Disposables, Paper Products, and COVID-19

Take-out. Delivery Services. Face masks. Daily reality amid the coronavirus is downright reliant upon single use items. Bans against single use plastics which have been gaining traction over the last decade are being lifted in many places in the US and Europe in light of the increased demand for disposable paper and plastic products. Over fear of viral transmission, companies like Starbucks and McDonalds have altogether banned the use of reusable cups. Even reusable bags have been prohibited amid the pandemic.

Why Disposable Products?

It turns out that the concern of reusable items increasing the potential for the virus to spread may be valid. In fact, it was found that surgical masks worn by those infected with COVID-19 can harbor the virus for seven days, making proper disposal a necessity. Similarly, the virus can survive on surfaces of common materials such as plastic and stainless steel for up to 3 days.

Because of the ability for coronavirus to remain viable for extended periods, people have understandably turned to disposable tableware products. Many have resorted to using items like paper plates, foam containers, and plastic cutlery to reduce their risk of exposure to pathogens.

Furthermore, both the Center for Disease Control and the World Health Organization have asserted that the risk of catching the virus from disposable packaging and paper products is very low. This is because these items are poor carriers of the virus, meaning that it cannot survive in significant numbers or for an extended period on their surfaces.

Even as restaurants begin to reopen, disposables will continue to be the norm for the foreseeable future. For example, guidelines from the CDC suggest that restaurants use disposable menus as well as continue the use of single serve condiments and tableware as they plan for new, stricter health standards.

What is the cost to the environment?

We know that over 8 million metric tons of plastic have polluted the world’s oceans every year. One of the largest contributors to this unimaginably large amount of marine waste are single-use plastics. Single-use plastics is a term given to plastics that are used once and then thrown away or recycled. This includes everyday items like plastic straws, cups, bottles, bags, packages, cutlery, and foam containers.

In recent years there has been much needed retaliation against single-use plastics. Whether it be California’s ban on plastic straws, or the European Union’s plan to ban many single use plastics by 2021, consumers and lawmakers are becoming aware of the problem and taking action.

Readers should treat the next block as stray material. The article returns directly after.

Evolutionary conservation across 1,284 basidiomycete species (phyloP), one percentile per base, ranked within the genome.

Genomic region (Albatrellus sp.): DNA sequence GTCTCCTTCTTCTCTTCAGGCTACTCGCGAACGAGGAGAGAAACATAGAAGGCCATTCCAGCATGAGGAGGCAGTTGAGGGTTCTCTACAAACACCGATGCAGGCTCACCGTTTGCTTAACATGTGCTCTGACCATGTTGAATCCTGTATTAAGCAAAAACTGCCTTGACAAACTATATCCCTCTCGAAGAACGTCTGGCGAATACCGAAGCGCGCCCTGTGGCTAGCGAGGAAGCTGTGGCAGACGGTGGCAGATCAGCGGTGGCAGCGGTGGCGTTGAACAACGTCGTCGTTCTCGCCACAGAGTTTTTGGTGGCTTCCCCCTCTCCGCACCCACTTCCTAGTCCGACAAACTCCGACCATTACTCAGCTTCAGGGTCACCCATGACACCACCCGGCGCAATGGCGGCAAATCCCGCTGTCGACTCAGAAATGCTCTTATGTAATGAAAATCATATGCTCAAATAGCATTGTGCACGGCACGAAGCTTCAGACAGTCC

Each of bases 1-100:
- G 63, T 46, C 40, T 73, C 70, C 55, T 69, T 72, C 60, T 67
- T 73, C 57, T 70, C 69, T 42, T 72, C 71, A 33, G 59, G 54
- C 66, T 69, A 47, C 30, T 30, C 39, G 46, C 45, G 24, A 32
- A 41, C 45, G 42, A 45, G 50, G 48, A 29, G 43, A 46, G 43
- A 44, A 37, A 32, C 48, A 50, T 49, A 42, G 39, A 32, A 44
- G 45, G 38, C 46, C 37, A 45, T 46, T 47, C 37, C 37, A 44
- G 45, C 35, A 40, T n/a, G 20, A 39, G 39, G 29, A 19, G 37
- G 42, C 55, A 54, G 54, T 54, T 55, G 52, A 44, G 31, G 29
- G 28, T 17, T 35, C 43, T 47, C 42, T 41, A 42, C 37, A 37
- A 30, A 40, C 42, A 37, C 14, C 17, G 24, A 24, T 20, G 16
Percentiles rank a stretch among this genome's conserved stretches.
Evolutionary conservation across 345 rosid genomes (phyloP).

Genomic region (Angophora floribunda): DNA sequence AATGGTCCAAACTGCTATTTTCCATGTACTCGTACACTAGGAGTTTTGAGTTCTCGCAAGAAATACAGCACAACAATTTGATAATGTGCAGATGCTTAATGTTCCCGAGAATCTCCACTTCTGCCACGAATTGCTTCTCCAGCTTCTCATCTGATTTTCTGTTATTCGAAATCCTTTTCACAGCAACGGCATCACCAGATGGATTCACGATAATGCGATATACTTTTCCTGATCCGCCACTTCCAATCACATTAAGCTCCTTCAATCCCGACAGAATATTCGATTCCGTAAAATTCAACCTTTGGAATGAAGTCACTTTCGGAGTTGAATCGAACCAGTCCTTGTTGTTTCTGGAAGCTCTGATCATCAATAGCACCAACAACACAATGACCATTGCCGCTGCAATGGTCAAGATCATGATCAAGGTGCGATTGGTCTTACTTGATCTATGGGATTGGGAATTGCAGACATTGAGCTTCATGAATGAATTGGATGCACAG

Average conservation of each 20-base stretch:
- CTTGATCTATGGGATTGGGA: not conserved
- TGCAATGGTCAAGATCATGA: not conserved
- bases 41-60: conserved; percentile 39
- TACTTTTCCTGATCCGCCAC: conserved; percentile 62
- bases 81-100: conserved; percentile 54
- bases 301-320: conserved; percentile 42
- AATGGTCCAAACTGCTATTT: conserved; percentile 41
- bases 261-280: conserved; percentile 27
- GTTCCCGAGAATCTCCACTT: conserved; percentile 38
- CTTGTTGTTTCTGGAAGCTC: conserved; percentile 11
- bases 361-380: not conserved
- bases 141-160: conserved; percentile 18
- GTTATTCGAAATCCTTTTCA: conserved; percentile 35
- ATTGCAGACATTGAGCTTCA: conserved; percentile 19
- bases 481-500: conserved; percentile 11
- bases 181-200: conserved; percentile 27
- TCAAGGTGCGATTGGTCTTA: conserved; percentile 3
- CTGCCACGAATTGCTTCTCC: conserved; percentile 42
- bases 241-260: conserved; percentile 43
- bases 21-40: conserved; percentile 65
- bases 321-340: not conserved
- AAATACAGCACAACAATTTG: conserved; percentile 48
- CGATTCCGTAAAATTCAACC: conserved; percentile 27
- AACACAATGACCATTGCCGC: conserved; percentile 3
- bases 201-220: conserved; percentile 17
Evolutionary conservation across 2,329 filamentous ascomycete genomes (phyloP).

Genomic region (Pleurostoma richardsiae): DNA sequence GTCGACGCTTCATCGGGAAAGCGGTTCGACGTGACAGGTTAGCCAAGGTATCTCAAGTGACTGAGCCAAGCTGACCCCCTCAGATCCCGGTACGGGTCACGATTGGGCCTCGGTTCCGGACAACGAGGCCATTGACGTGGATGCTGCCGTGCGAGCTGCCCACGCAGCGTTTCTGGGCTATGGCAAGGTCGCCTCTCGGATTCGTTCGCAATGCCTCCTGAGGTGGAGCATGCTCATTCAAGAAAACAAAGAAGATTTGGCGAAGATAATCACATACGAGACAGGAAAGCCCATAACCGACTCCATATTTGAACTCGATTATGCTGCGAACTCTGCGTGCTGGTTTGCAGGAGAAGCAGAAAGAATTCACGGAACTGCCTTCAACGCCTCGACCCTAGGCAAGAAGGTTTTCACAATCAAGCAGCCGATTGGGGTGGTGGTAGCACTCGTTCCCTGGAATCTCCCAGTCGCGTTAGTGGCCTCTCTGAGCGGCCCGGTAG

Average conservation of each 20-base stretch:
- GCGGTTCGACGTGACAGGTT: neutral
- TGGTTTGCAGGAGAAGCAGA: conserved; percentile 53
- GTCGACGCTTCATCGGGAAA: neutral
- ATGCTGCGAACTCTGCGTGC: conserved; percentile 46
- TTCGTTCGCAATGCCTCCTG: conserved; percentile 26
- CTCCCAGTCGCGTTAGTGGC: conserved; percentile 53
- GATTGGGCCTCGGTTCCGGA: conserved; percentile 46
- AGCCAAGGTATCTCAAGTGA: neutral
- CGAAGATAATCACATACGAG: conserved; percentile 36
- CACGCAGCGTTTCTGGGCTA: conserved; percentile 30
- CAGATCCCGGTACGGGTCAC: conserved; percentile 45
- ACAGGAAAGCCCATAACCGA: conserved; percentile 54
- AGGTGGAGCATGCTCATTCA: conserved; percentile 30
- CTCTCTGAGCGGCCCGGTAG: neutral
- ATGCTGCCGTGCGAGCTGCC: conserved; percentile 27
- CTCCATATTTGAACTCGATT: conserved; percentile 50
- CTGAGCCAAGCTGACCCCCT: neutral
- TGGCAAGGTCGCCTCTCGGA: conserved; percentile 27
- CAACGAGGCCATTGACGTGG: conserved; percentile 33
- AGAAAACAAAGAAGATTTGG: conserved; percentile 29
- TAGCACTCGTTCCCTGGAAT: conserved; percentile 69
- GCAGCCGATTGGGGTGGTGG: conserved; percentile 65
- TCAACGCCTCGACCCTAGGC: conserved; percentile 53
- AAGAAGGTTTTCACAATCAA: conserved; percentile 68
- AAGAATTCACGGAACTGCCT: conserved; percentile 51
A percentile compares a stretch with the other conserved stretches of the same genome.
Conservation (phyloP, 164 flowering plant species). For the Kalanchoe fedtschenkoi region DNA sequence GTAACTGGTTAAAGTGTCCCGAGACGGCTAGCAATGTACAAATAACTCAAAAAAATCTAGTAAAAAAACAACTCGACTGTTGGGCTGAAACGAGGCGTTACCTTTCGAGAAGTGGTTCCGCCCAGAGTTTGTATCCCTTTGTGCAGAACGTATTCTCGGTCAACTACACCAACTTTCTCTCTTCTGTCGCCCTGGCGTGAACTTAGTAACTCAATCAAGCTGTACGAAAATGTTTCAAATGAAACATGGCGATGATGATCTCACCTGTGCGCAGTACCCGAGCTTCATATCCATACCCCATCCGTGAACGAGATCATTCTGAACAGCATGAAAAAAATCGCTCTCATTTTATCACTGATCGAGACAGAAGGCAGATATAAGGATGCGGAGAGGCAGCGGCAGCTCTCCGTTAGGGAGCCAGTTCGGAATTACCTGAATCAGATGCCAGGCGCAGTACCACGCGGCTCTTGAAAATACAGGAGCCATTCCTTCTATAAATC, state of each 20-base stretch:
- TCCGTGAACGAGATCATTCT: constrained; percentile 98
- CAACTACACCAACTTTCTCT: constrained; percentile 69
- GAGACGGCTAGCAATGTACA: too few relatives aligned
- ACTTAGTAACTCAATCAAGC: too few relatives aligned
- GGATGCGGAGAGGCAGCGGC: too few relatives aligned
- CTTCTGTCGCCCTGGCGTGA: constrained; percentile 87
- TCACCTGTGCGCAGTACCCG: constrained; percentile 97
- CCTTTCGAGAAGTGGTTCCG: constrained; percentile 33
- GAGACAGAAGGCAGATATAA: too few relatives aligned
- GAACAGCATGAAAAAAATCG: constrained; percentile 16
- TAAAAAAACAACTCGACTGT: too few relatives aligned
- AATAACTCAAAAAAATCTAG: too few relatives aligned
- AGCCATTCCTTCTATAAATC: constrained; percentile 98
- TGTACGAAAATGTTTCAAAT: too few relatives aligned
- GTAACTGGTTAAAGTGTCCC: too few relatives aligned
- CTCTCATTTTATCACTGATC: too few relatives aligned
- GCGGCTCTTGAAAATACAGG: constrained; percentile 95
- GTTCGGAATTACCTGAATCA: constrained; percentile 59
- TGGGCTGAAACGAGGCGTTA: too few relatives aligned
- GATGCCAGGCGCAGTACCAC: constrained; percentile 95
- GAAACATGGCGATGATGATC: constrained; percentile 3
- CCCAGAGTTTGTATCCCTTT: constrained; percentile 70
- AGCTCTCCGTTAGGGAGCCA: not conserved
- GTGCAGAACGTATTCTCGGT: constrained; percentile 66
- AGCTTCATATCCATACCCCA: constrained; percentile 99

However, COVID-19 has complicated the situation and caused governments to reconsider current bans. Necessary but troubling increases in the use of single use items could make 2020 one of the worst years in modern history for plastic pollution. But what about paper products? After all, one of the most immediate effects of the virus was a dramatic increase in demand for toilet paper and paper towels.

As it turns out, paper products also have a detrimental impact on the environment. Demand for paper products is directly linked to 14% of all deforestation. Deforestation in turn reduces the amount of carbon absorbed by forests, destroys the environment of endangered species, and destroys slow growing forests which cannot be easily renewed.

What can you do?

Now more than ever, it is difficult to make eco-friendly choices, especially in the wake of more pressing health concerns. But every little step towards sustainability helps. One way we can all do our part is by making conscientious choices without sacrificing safety. Luckily there are eco-friendly alternatives to traditional disposable products!


Bagasse products are an excellent alternative to paper products. Unlike paper products, which are derived from trees, bagasse products are made of a sugarcane byproduct. Not only does sugarcane grow much faster than trees, it can absorb 50 tons of C02 per hectare, making it the best crop in the world at removing carbon from the atmosphere. Bagasse also offers similar or better performance to paper plates and are microwave safe, making them perfect for all types of food. And bagasse doesn’t have to go to the landfill either, since it is 100% compostable at home. You can find all sorts of bagasse products here.

Bagasse plates are an eco-friendly alternative to paper products


You might be surprised to find out that there are eco-friendly solutions for plastic items as well! Plastic cups can be made from PLA, which is a compostable bioplastic made from plant starches such as corn starch. You can learn more about the process here. Rather than taking hundreds of years to break down, PLA can be commercially composted in 90 days. In fact some studies have shown PLA bioplastic composting in as few as 11 days.

In addition to cups, a strengthened form of bioplastic called CPLA is used for making cutlery which offers similar environmentally friendly characteristics while withstanding higher heats of up to 194° F. You can make an eco—friendly choice by purchasing plastic cutlery online.

Though times are tough for nature and humans alike, we hope that conscientious consumption and sustainable products will have the way for a brighter, greener future.

If you would like to learn more, visit our website at https://www.biogreenchoice.com/ to discover a range of sustainable solutions.

Stay safe out there!